Deep vein thrombosis (DVT) screening at hospitals across the country has resulted in a “significant” reduction in death rates.
A major study, carried out by a team from the Quality and Outcomes Research Unit (QUORU) of University Hospitals Birmingham NHS Foundation Trust, sought to check the effectiveness of the venous thromboembolism (VTE) risk screening programme.
It involved every single patient admitted to all 163 NHS hospital trusts in England between July 2010 and March 2012.
Led by Professor Domenico Pagano, it concluded that 280 deaths from VTE would have been avoided among patients admitted to hospital for more than three days if all trusts had achieved the required quality standard.
In addition, a further 150 deaths within 90 days of discharge could have been prevented among patients with hospital admissions of less than four days.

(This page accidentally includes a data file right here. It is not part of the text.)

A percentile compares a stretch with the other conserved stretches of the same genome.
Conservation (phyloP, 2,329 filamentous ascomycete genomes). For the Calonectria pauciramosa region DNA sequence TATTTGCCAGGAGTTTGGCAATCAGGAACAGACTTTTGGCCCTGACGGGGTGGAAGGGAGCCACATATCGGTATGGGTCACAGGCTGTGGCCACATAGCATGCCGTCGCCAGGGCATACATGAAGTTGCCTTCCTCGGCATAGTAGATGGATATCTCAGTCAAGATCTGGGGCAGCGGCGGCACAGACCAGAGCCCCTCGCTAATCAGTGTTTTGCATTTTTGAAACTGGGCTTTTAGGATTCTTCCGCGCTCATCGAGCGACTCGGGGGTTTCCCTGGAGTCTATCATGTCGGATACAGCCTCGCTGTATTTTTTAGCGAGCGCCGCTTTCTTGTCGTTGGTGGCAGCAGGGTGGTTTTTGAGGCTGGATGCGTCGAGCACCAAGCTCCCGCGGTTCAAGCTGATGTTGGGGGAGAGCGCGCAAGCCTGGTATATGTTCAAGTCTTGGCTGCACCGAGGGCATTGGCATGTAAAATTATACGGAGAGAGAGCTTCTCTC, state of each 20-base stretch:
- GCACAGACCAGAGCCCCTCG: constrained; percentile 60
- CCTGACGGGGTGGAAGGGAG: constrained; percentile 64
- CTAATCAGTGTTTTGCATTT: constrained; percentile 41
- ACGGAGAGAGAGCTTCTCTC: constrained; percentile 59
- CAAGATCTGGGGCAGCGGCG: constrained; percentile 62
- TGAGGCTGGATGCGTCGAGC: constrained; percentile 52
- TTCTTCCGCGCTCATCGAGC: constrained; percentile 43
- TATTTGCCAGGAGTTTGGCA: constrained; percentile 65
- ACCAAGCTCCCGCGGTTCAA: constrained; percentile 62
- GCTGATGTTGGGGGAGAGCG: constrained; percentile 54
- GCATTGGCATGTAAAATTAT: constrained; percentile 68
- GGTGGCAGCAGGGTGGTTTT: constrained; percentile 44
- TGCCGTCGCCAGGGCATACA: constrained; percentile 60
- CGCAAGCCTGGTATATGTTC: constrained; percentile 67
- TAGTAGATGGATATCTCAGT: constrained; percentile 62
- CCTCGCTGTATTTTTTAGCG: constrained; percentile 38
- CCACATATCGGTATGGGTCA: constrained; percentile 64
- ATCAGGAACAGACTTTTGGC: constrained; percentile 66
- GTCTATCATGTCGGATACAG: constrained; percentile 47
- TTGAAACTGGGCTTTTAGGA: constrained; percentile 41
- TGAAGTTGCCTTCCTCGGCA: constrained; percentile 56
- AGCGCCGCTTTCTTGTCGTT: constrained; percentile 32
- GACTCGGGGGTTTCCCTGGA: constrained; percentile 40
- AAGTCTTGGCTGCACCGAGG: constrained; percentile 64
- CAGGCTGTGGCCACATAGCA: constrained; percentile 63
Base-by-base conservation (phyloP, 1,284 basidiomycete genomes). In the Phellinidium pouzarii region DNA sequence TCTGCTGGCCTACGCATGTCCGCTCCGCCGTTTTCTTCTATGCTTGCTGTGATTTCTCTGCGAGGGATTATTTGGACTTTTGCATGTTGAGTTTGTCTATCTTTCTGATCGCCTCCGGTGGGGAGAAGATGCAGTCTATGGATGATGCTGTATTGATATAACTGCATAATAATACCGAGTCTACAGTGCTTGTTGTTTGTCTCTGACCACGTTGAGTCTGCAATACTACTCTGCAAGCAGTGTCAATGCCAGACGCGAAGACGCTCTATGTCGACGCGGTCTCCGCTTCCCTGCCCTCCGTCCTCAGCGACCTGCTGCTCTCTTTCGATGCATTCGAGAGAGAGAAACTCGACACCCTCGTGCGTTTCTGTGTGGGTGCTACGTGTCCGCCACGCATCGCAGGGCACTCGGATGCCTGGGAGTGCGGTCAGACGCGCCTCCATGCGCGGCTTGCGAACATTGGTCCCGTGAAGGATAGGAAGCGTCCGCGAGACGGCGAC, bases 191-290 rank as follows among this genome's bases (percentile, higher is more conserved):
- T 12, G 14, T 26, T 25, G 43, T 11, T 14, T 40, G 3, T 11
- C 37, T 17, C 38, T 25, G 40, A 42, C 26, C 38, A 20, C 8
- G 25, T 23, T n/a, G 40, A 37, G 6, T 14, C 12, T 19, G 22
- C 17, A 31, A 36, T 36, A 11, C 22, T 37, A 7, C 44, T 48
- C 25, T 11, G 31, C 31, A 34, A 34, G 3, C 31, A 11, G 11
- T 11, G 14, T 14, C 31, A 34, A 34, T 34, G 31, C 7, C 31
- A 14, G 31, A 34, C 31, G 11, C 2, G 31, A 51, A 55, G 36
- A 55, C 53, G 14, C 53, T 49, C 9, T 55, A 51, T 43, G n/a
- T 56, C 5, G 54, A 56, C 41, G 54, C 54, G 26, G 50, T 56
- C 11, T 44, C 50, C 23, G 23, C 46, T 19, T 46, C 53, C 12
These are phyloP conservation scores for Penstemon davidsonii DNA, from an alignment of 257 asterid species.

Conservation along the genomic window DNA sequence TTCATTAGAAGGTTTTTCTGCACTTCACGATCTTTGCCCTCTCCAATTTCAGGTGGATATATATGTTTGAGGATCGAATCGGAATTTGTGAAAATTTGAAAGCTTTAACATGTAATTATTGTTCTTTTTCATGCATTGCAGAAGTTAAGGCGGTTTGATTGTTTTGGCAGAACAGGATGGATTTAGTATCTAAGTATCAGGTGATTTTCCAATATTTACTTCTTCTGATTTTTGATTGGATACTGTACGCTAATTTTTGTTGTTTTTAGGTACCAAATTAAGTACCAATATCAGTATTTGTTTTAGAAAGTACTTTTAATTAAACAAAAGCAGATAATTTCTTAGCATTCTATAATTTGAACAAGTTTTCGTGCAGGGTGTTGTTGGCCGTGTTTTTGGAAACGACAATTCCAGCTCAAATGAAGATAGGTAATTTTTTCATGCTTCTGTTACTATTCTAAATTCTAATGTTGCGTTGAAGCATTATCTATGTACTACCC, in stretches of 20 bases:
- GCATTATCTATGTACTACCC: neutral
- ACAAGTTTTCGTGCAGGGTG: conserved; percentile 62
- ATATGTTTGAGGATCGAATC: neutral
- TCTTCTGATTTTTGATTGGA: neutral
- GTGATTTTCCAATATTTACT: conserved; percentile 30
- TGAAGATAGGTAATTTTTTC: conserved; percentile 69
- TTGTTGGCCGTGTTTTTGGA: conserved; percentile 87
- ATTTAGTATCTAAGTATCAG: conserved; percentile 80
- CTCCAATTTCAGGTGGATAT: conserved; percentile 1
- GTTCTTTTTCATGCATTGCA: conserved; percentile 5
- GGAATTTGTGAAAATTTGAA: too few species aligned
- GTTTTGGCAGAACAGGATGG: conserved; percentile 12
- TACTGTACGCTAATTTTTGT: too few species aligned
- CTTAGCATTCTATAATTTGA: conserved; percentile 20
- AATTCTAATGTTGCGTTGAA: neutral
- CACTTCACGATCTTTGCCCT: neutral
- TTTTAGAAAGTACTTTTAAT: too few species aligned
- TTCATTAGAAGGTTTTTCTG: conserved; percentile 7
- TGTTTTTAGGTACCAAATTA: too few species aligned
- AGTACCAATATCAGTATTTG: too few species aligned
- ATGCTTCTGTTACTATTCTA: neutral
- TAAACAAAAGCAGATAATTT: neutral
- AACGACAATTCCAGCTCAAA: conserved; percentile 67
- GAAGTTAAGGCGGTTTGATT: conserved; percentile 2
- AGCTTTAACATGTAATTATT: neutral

Blood clots that develop in a vein are also known as venous thrombosis. DVT is a blood clot in one of the deep veins in the body.
DVT usually occurs in a deep leg vein, causing pain and swelling in the leg and may lead to complications such as pulmonary embolism - when a piece of blood clot breaks off into the bloodstream and blocks one of the blood vessels in the lungs. Together, DVT and pulmonary embolism are known as VTE.
The study, published in the journal Heart, was undertaken following the Department of Health in England’s decision in 2010 to introduce a quality incentive for NHS hospital trusts to screen at least 90% of admitted patients for the risk of developing VTE.
Hospitals which managed to assess at least 90% of patient admissions achieved the quality standard.
The reduction in VTE deaths in hospitals achieving the risk assessment target was evident in both surgical and non-surgical patients. It demonstrates that hospital associated VTE is a “potentially preventable” cause of death and disability.